Are You Obsessing Over the Wrong Outbound Marketing Elements?

Author: 
TJ Macke

For marketers, obsessing over outbound strategies isn’t necessarily a bad thing. Intense, self-driven passion promotes innovation, creativity, and motivation. However, focusing on the wrong elements can leave a campaign stalled by the side of the road.

Marketers obsess too much over three things when it comes to creating and perfecting outbound campaigns: early performance metrics (like opens, clicks, and replies), their story and language (instead of the customers’), and their image and ego (such as when prospects unsubscribe or show disinterest). Professionals tend to obsess over their personal interests and experiences, which can lead to incorrect optimization.

How can you tell if any or all of these obsessions are waylaying your outbound operations? You may notice that your campaigns move too quickly or slowly, indicating that your marketing team has become distracted. Yes, speed can be important, but rapid, erratic pivoting can lead to confusing messaging and conflicting verbiage.

On the other hand, worrying that you’ll say the wrong thing can cause analysis paralysis. If you’re grinding everything to a halt because you’re obsessed with pushing out only “perfect” buzzworthy content – or if you’re pushing out untested messaging because you want to save time – you’re setting yourself up for subpar campaign results.

Switch Out Your Obsessions

If you’re going to obsess over B2B outbound marketing strategies, try fixating on the right ones. They can be summed up in one line: Create conversations focused on persistently helping your buyers. Here’s the breakdown:

1. Conversations

Stay away from vanity metrics. They are often meaningless, inflated numbers that tell you little about your campaign’s ROI. This doesn’t mean you shouldn’t measure everything you can; it just means that you have a responsibility to evaluate each metric objectively. High numbers of opens and replies are valuable to a certain extent, but they’re irrelevant if you’re not closing deals. Avoid zeroing in on anything that doesn’t provide an acceptable ROI.

Instead, start tracking the number of new conversations you have during your next campaign. Getting 10,000 opens may sound more exciting than having 100 conversations, but conversations will convert more reliably. Obsessing over this campaign element will help you scale your approach to hit your number (while being more human).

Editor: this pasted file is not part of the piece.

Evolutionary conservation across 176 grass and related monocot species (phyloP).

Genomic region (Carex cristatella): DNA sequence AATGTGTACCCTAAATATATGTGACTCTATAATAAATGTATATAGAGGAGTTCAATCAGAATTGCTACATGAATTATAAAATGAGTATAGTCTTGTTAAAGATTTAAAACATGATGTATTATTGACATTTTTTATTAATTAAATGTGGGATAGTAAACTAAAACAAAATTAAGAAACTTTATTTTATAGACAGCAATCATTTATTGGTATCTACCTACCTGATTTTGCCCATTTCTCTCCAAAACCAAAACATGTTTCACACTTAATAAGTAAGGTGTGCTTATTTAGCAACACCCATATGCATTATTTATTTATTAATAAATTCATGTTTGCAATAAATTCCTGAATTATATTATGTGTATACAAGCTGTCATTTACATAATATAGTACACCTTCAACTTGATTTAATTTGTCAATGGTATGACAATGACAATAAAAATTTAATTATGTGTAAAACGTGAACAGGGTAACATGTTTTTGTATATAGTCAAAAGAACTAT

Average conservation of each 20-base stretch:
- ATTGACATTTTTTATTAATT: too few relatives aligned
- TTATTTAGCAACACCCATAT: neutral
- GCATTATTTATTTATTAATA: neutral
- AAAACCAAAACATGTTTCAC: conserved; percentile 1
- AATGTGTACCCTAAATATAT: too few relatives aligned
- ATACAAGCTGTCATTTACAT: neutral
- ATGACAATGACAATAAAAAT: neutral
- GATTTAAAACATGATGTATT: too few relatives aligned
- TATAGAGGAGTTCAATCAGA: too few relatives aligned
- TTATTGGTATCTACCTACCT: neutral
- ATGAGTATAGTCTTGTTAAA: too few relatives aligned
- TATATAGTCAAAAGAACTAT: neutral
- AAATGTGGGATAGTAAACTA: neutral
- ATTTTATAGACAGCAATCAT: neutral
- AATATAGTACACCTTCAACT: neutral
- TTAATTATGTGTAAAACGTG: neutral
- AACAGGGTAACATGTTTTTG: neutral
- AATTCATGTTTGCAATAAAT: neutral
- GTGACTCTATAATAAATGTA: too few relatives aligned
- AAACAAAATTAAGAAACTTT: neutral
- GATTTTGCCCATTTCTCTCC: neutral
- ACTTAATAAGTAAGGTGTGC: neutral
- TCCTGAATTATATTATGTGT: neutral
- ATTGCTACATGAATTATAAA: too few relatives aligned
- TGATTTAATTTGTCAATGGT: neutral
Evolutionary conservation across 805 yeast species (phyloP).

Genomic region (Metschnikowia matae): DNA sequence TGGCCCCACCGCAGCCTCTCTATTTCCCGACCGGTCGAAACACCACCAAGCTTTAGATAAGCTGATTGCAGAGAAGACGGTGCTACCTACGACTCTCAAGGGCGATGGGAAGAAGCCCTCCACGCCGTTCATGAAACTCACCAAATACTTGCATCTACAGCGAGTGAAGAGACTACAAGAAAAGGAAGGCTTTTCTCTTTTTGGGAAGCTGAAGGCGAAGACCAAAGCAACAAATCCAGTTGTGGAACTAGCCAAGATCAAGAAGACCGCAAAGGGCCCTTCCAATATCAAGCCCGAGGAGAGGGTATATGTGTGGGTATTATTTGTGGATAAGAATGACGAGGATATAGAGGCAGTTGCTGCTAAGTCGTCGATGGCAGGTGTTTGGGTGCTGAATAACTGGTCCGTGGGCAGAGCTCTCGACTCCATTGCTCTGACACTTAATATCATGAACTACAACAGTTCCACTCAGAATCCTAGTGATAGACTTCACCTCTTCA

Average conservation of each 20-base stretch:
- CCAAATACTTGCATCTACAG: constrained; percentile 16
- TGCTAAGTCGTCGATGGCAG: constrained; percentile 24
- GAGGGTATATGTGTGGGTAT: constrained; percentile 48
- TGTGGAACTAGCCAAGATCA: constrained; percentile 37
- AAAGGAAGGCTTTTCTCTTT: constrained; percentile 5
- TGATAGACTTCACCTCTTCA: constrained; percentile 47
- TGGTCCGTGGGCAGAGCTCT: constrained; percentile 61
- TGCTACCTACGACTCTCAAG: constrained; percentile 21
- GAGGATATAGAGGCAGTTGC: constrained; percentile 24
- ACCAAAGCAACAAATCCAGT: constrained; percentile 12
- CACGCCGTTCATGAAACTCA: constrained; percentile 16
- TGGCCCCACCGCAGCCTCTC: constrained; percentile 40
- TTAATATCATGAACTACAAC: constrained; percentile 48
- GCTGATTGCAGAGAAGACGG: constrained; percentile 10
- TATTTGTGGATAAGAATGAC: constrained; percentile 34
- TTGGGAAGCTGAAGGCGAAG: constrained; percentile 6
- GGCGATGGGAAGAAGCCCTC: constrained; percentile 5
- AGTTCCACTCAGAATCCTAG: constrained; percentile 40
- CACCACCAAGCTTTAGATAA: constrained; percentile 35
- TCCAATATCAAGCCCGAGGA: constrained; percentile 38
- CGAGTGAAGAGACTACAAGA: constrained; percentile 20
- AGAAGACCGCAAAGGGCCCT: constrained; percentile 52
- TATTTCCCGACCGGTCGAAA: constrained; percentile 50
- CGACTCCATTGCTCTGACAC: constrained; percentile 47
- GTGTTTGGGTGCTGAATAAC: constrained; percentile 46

2. Buyers

How well do you know your buyers? Has it been a while since you revamped and outlined your target markets? Start obsessing over this aspect of your outbound marketing campaigns. Pull together profiles of your ideal clients to granularly understand your key audiences. The closer you can get to knowing your preferred buyers’ habits and needs, the easier it will be to align yourself with them. You’ll make fewer excuses and understand the realities you have to work in.

When we don’t understand the buyer well enough, we rely on tactics and value propositions that may not be a good fit. For instance, your buyer may never answer a cold call, but they will click on marketing emails. Once you learn where they are, you can engage them on the right channel. This small shift can make a huge difference, allowing you to work smarter, not harder. Tailor your outbound tactics for each persona so you can successfully boost conversion rates after your campaign drops.

3. Helping

According to a 2019 Edelman survey, 56% of individuals trust brands. This means slightly more than half the people you encounter will be curious about your offerings, not skeptical. Leverage this by helping them identify and address gaps they might not have known they had. Don’t force them toward a solution. Have real conversations about their pain points and make professional recommendations so that they can solve their own problems.

By addressing a buyer’s true needs instead of trying to win a sale and make money, you position yourself as a trusted partner. The more honest discussions you have with prospects and clients, the more opportunities you’ll have to build meaningful relationships (which can turn into unsolicited referrals and positive online reviews). And as you collect powerful testimonials based on making clients feel like winners, new audiences will be intrigued by your customer-centric approach.

While there are many areas to focus on, these three areas sum up the highest ambition of sales development and the value of doing business. Concentrate your energy on what really matters, and you’ll reap increasingly successful results.

TJ Macke is the senior vice president of Strategy at Sapper Consulting, which replaces cold calling for its clients. It’s cooler than it sounds. You can also follow him on Twitter @tj_macke.